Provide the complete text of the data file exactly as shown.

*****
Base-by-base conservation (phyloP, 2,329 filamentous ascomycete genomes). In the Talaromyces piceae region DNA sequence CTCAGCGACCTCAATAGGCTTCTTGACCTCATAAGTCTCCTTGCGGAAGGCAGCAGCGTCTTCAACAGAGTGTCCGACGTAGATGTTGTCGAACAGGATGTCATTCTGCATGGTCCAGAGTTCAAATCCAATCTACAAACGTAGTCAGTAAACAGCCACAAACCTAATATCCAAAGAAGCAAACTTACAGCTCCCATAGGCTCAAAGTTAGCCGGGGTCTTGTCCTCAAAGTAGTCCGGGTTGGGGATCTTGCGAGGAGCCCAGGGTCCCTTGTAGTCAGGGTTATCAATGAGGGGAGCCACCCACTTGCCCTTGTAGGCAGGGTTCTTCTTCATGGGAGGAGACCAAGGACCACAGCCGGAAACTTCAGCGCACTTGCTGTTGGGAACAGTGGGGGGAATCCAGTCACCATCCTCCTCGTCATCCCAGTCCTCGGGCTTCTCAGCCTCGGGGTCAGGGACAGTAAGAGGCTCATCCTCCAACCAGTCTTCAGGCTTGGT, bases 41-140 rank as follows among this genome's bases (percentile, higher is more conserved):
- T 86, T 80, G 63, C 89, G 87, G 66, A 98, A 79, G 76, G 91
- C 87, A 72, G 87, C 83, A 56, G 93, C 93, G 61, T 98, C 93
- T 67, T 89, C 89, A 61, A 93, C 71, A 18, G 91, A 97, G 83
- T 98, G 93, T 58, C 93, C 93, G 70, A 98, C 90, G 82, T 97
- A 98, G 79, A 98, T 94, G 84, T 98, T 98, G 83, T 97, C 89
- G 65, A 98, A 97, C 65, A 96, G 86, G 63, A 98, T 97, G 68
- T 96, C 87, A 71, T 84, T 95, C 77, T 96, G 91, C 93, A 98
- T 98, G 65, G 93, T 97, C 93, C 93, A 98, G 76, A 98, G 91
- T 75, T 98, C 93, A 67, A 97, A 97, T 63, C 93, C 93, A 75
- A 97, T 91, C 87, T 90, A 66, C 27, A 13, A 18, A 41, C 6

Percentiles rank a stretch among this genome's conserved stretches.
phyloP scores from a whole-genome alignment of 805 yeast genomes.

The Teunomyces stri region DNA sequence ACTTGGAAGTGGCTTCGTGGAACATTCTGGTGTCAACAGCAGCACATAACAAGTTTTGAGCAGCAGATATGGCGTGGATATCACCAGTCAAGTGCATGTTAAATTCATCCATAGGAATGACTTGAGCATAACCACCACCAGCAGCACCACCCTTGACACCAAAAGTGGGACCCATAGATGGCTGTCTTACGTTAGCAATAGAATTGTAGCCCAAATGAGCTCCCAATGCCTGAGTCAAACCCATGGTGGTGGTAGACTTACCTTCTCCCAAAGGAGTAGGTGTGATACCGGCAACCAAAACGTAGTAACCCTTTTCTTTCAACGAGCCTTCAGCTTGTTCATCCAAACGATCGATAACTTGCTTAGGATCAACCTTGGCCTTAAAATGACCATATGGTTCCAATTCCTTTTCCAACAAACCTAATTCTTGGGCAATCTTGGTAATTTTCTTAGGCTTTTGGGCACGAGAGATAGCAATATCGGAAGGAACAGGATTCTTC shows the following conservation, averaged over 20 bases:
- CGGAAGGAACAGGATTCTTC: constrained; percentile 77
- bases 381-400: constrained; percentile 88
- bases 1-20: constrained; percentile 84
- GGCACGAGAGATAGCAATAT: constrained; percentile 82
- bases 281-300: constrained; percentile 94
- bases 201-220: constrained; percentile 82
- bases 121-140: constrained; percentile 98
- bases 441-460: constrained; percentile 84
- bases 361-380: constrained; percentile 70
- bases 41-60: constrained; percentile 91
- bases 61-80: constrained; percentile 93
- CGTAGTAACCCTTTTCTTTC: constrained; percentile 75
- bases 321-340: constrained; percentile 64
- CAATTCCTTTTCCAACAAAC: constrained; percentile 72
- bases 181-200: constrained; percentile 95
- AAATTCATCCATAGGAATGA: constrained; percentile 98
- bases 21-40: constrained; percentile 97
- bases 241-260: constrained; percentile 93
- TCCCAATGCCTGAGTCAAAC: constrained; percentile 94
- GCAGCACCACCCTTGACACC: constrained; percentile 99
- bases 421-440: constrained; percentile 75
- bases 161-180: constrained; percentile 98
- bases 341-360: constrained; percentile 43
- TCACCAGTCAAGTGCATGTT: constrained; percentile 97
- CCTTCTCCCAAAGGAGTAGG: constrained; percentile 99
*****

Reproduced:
Base-by-base conservation (phyloP, 2,329 filamentous ascomycete genomes). In the Talaromyces piceae region DNA sequence CTCAGCGACCTCAATAGGCTTCTTGACCTCATAAGTCTCCTTGCGGAAGGCAGCAGCGTCTTCAACAGAGTGTCCGACGTAGATGTTGTCGAACAGGATGTCATTCTGCATGGTCCAGAGTTCAAATCCAATCTACAAACGTAGTCAGTAAACAGCCACAAACCTAATATCCAAAGAAGCAAACTTACAGCTCCCATAGGCTCAAAGTTAGCCGGGGTCTTGTCCTCAAAGTAGTCCGGGTTGGGGATCTTGCGAGGAGCCCAGGGTCCCTTGTAGTCAGGGTTATCAATGAGGGGAGCCACCCACTTGCCCTTGTAGGCAGGGTTCTTCTTCATGGGAGGAGACCAAGGACCACAGCCGGAAACTTCAGCGCACTTGCTGTTGGGAACAGTGGGGGGAATCCAGTCACCATCCTCCTCGTCATCCCAGTCCTCGGGCTTCTCAGCCTCGGGGTCAGGGACAGTAAGAGGCTCATCCTCCAACCAGTCTTCAGGCTTGGT, bases 41-140 rank as follows among this genome's bases (percentile, higher is more conserved):
- T 86, T 80, G 63, C 89, G 87, G 66, A 98, A 79, G 76, G 91
- C 87, A 72, G 87, C 83, A 56, G 93, C 93, G 61, T 98, C 93
- T 67, T 89, C 89, A 61, A 93, C 71, A 18, G 91, A 97, G 83
- T 98, G 93, T 58, C 93, C 93, G 70, A 98, C 90, G 82, T 97
- A 98, G 79, A 98, T 94, G 84, T 98, T 98, G 83, T 97, C 89
- G 65, A 98, A 97, C 65, A 96, G 86, G 63, A 98, T 97, G 68
- T 96, C 87, A 71, T 84, T 95, C 77, T 96, G 91, C 93, A 98
- T 98, G 65, G 93, T 97, C 93, C 93, A 98, G 76, A 98, G 91
- T 75, T 98, C 93, A 67, A 97, A 97, T 63, C 93, C 93, A 75
- A 97, T 91, C 87, T 90, A 66, C 27, A 13, A 18, A 41, C 6

Percentiles rank a stretch among this genome's conserved stretches.
phyloP scores from a whole-genome alignment of 805 yeast genomes.

The Teunomyces stri region DNA sequence ACTTGGAAGTGGCTTCGTGGAACATTCTGGTGTCAACAGCAGCACATAACAAGTTTTGAGCAGCAGATATGGCGTGGATATCACCAGTCAAGTGCATGTTAAATTCATCCATAGGAATGACTTGAGCATAACCACCACCAGCAGCACCACCCTTGACACCAAAAGTGGGACCCATAGATGGCTGTCTTACGTTAGCAATAGAATTGTAGCCCAAATGAGCTCCCAATGCCTGAGTCAAACCCATGGTGGTGGTAGACTTACCTTCTCCCAAAGGAGTAGGTGTGATACCGGCAACCAAAACGTAGTAACCCTTTTCTTTCAACGAGCCTTCAGCTTGTTCATCCAAACGATCGATAACTTGCTTAGGATCAACCTTGGCCTTAAAATGACCATATGGTTCCAATTCCTTTTCCAACAAACCTAATTCTTGGGCAATCTTGGTAATTTTCTTAGGCTTTTGGGCACGAGAGATAGCAATATCGGAAGGAACAGGATTCTTC shows the following conservation, averaged over 20 bases:
- CGGAAGGAACAGGATTCTTC: constrained; percentile 77
- bases 381-400: constrained; percentile 88
- bases 1-20: constrained; percentile 84
- GGCACGAGAGATAGCAATAT: constrained; percentile 82
- bases 281-300: constrained; percentile 94
- bases 201-220: constrained; percentile 82
- bases 121-140: constrained; percentile 98
- bases 441-460: constrained; percentile 84
- bases 361-380: constrained; percentile 70
- bases 41-60: constrained; percentile 91
- bases 61-80: constrained; percentile 93
- CGTAGTAACCCTTTTCTTTC: constrained; percentile 75
- bases 321-340: constrained; percentile 64
- CAATTCCTTTTCCAACAAAC: constrained; percentile 72
- bases 181-200: constrained; percentile 95
- AAATTCATCCATAGGAATGA: constrained; percentile 98
- bases 21-40: constrained; percentile 97
- bases 241-260: constrained; percentile 93
- TCCCAATGCCTGAGTCAAAC: constrained; percentile 94
- GCAGCACCACCCTTGACACC: constrained; percentile 99
- bases 421-440: constrained; percentile 75
- bases 161-180: constrained; percentile 98
- bases 341-360: constrained; percentile 43
- TCACCAGTCAAGTGCATGTT: constrained; percentile 97
- CCTTCTCCCAAAGGAGTAGG: constrained; percentile 99